In August, my friend Gina and I took a long lunch hour to visit Alan’s roof garden. I had bent her ear about it all summer, and she, a gardener herself, was itching to see it. As we were walking from the subway, I called B, and he came along from work, too.
Alan showed Gina around, and Gina was dumbfounded and amazed (as are we all) at what Alan is able to grow on the roof of his apartment building. After she thanked him, and we were getting ready to go back to work, Alan asked us to wait a minute while he checked on the melons he was growing. Sure enough, he said, the Charentais was ready.
If you’ve never eaten a Charentais you will not believe me when I say it’s possible to get a little bit of a buzz off of a slice of melon, warm from the sun and melting and soft and sweet. You don’t see Charentais very often in the greenmarket because they are too delicate. And if you grow them yourself, you have to keep a close eye on how quickly they’re ripening, because if they remain on the vine a day or two too long, they simply expire and collapse in on themselves. That happened to Alan’s Charentais last year on the weekend he came to visit B and me in the country.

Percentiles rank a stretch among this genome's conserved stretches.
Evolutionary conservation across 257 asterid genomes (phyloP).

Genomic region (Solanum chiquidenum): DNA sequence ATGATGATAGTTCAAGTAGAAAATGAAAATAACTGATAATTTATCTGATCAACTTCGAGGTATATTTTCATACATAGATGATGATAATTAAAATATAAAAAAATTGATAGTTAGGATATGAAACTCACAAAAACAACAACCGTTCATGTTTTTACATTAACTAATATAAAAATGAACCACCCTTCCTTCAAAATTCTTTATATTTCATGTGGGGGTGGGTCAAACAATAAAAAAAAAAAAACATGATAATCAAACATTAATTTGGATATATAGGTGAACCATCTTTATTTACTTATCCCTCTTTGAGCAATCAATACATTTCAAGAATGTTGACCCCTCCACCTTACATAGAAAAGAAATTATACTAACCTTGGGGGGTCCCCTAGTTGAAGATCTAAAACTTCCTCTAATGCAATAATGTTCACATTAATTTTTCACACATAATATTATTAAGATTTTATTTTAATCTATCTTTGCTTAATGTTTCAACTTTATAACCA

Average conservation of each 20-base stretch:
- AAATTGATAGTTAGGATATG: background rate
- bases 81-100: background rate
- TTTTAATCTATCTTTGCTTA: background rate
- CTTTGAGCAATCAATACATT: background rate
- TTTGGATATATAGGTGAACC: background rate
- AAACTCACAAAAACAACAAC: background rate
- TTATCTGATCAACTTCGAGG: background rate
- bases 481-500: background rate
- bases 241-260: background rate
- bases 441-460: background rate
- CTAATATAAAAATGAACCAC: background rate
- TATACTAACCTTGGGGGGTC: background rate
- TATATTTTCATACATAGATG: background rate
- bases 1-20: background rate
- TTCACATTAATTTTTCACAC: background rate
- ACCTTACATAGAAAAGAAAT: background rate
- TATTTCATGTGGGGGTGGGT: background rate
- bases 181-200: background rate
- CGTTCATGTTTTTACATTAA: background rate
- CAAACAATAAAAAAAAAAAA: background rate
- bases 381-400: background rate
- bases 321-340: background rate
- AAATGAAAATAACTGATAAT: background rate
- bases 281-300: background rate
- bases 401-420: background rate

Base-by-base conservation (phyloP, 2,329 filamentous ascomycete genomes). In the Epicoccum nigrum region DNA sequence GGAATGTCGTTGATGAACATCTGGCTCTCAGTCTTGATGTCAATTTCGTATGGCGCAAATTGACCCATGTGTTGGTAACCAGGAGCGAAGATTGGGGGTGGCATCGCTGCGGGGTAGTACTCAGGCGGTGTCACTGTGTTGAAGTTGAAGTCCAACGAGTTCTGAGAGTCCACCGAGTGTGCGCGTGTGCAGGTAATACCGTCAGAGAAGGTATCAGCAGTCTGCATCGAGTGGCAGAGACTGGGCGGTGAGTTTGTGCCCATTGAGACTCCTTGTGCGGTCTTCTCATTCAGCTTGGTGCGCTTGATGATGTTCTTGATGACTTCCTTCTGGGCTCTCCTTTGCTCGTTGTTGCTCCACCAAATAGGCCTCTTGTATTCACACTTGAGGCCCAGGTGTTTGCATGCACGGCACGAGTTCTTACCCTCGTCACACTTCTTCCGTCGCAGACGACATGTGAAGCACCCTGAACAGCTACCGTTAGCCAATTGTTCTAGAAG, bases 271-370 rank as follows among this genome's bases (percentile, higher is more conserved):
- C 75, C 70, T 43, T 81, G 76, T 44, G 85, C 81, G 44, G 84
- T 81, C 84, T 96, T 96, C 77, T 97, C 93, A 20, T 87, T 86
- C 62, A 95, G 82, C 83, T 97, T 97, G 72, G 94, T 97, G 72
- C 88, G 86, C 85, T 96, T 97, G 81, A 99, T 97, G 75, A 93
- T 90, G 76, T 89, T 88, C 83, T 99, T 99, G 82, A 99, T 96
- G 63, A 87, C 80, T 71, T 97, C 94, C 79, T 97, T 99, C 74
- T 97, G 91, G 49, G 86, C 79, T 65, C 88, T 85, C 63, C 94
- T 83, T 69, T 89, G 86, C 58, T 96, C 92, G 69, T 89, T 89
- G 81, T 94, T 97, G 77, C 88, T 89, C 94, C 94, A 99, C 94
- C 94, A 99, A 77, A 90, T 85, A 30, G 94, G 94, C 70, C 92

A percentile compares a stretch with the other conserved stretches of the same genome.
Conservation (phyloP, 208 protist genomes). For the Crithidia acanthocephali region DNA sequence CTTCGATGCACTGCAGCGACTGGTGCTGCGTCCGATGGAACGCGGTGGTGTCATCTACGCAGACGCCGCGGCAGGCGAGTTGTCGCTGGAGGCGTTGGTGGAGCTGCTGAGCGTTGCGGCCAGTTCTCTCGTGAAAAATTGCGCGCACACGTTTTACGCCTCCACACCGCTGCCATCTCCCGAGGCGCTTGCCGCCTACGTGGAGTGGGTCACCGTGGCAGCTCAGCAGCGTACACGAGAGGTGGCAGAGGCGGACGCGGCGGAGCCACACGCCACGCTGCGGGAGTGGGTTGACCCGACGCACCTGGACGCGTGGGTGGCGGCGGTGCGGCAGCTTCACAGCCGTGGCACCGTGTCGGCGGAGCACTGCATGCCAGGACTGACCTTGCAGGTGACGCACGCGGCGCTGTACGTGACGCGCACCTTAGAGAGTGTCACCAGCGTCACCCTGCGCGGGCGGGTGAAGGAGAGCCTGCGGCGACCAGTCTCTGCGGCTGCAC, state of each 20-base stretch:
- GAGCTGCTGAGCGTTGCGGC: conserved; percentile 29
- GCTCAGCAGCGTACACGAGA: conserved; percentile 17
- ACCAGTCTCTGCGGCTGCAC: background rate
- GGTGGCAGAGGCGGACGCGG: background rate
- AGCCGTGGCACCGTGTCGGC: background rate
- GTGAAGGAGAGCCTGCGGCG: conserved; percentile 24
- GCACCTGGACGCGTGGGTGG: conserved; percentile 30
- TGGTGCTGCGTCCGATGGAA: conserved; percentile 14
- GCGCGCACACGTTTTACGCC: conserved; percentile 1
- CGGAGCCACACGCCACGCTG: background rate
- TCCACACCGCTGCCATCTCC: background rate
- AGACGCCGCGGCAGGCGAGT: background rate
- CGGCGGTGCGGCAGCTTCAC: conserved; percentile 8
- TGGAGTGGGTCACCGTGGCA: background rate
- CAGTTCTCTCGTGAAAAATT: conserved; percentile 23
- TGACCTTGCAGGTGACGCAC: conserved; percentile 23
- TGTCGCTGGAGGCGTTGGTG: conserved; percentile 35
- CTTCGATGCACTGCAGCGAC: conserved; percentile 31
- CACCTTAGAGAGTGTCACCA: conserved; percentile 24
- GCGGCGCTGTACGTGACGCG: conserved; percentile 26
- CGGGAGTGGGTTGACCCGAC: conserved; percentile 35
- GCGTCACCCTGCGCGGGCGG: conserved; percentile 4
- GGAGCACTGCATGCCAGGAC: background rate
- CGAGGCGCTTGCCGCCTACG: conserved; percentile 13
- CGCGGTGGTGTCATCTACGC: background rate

Charentais have an orange flesh like a cantaloupe, but that’s about all they have in common with a cantaloupe. We sat down, generous gentle Alan cut the melon into four wedges, and we all got a little tipsy on Charentais.
We followed the Charentais with a beautiful green-fleshed melon and then a gold watermelon. The pictures below are of Gina enjoying the watermelon. I can’t remember the names of those other two melons; they were delicious, don’t get me wrong, but all I can really hold onto is the taste of that Charentais.